The multiple creations of spaces of autonomous mutual aid are exercises in the cultivation of ways of life. No planned urban space has ever matched the vivacity of self-created neighbourhoods. A politics of anarchism is a fragile practice of sowing.
It took a flight across the equator, a perilous crossing of the Andes and three days down the river in a dugout canoe to bring me to the heart of the rain forest. But at home I don’t have to go that far to find a shadowy forest full of exotic beings that I’ve never seen before. In a five-minute walk down the path of my garden I can have a handful of moss, and a five-minute walk back to the microscope brings me to the lush interior of the moss forest. There is no word but awe for the biological excess of that place, the profusion of life, vivid and complex beyond our grasp. At every turn of a leaf, there are mysteries. There are life forms here that occur nowhere else on the planet and intricate relationships evolved over eons. You might take care not to step on them. (65)
IX. There is no plan for the anarchist utopia, no blueprint for the immense quantity and quality of “social” life that mark any human and non-human community. And while the desire for permanence is a death wish, only possible with the destruction of all sensation, movement, remembrance, thought, in sum, life, constant change is also unliveable.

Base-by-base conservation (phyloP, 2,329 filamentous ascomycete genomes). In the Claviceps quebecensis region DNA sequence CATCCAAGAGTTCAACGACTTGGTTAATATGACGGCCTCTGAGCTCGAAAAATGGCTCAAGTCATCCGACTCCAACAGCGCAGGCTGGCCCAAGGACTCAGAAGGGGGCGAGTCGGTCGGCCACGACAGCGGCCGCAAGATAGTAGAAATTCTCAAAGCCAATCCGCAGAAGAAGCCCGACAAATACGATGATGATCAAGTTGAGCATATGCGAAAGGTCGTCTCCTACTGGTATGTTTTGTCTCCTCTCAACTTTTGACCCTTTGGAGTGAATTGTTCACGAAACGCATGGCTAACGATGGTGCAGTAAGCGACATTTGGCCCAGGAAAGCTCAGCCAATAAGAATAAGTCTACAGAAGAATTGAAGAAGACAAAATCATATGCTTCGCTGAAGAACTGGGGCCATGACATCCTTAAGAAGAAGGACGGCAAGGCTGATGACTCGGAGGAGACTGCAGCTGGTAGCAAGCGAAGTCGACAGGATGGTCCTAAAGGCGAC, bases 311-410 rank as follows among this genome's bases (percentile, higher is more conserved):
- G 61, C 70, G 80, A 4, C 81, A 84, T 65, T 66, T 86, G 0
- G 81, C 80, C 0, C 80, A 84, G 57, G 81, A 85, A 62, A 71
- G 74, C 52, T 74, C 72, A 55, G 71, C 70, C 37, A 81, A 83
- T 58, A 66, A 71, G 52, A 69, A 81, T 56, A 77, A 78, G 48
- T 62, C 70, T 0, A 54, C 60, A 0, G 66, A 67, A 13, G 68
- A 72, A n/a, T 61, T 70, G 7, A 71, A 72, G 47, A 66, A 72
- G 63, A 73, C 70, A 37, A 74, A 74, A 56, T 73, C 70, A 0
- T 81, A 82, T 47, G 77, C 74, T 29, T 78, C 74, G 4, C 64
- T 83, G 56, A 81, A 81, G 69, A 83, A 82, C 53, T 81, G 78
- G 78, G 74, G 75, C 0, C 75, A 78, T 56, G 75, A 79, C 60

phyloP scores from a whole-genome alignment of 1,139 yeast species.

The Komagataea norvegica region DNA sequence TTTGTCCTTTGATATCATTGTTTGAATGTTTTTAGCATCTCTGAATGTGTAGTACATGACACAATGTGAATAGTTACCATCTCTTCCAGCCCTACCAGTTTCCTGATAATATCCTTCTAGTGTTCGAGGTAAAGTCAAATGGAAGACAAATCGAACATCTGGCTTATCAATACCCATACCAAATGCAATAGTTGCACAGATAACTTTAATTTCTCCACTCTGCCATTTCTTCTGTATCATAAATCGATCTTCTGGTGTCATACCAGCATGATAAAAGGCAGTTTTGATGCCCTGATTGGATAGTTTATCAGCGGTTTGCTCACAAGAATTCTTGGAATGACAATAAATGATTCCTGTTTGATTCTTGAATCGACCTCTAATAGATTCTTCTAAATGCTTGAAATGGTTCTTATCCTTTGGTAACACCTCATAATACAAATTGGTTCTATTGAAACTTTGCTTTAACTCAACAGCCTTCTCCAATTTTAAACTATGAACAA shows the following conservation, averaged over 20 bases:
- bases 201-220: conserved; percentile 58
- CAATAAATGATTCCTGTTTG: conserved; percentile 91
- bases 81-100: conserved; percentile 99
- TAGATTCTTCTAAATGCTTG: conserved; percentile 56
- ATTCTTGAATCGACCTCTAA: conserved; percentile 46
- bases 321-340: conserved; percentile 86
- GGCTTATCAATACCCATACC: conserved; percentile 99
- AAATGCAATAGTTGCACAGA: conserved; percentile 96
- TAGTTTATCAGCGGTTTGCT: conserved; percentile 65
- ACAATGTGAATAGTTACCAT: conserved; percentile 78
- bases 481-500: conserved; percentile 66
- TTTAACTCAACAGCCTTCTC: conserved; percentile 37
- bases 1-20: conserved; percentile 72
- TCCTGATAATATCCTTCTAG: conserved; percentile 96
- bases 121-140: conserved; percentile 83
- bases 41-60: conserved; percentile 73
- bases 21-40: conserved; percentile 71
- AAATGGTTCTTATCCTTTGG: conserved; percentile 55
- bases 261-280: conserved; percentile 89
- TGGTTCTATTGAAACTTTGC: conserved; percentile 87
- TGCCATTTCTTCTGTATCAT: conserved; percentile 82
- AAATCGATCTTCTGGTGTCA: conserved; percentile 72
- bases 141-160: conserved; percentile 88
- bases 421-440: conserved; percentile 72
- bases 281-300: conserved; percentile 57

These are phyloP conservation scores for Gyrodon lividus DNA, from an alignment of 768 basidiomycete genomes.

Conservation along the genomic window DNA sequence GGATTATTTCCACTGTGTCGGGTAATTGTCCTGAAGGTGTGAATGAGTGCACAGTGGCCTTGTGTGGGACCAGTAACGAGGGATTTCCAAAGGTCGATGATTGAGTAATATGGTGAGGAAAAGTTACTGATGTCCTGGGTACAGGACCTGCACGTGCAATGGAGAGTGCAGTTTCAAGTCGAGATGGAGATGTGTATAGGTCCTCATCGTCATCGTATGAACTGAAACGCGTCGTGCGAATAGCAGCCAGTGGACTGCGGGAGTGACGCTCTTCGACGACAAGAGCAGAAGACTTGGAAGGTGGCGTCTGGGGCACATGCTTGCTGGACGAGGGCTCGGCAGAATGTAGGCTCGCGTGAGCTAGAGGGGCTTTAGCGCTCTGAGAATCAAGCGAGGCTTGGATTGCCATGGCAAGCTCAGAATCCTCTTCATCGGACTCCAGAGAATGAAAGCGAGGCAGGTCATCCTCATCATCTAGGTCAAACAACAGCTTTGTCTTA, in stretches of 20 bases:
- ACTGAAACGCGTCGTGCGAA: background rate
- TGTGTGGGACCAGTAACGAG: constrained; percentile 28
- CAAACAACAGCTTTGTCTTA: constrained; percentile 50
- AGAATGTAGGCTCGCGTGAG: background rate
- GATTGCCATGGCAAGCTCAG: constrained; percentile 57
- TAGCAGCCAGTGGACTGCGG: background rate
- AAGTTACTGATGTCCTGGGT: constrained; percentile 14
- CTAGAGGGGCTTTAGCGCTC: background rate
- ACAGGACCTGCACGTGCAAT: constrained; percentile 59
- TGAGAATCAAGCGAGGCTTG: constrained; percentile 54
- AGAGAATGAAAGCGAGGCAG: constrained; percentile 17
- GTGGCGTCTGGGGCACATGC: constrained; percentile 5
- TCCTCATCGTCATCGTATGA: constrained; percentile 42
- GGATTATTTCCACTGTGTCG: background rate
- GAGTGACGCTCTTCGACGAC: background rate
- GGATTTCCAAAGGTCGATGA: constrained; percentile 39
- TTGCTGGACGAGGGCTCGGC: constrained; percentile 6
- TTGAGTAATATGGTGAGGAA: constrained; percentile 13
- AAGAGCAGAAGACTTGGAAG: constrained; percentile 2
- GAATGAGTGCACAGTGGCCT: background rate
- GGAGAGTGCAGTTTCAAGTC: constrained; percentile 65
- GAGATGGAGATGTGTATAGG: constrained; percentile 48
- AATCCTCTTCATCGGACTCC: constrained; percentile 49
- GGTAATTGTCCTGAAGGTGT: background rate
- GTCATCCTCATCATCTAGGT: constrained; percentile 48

Revolutions are lived in the always renewed equilibrium between stability and transformation.
For this reason, revolutionary ideologies and ideologues are the enemies of all revolutions (as are manifestos).
Paradoxically, disturbance is vital to the stability of the forest. (90)
G. Evelyn Hutchinson, a pioneering ecologist, spoke eloquently of the living world as “the ecological theater and the evolutionary play.” This decaying log is a stage, and the scenes take place in the gaps, where the colonists act out their drama.
In time, the wind-thrown trees become mossy logs and the aftermath of the storm is a tapestry of mosses on a log, mirroring the same dynamics that shaped the forest around it. Aspen seeds flying in the wind of a tree-throwing gale create a new forest. Tetraphis spores spread green over a landslide gap on the side of a log. Yellow birch quietly takes its place in a single tree gap, while D. flagellare fills small patches on a log top. There is a home for everything, the puzzle pieces slip into place, each part essential to the whole. The same cycle of disturbance and regeneration, the same story of resilience, is played out at a minute scale, a tale of the interwoven fates of mosses, fungi, and the footfalls of chipmunks. (96)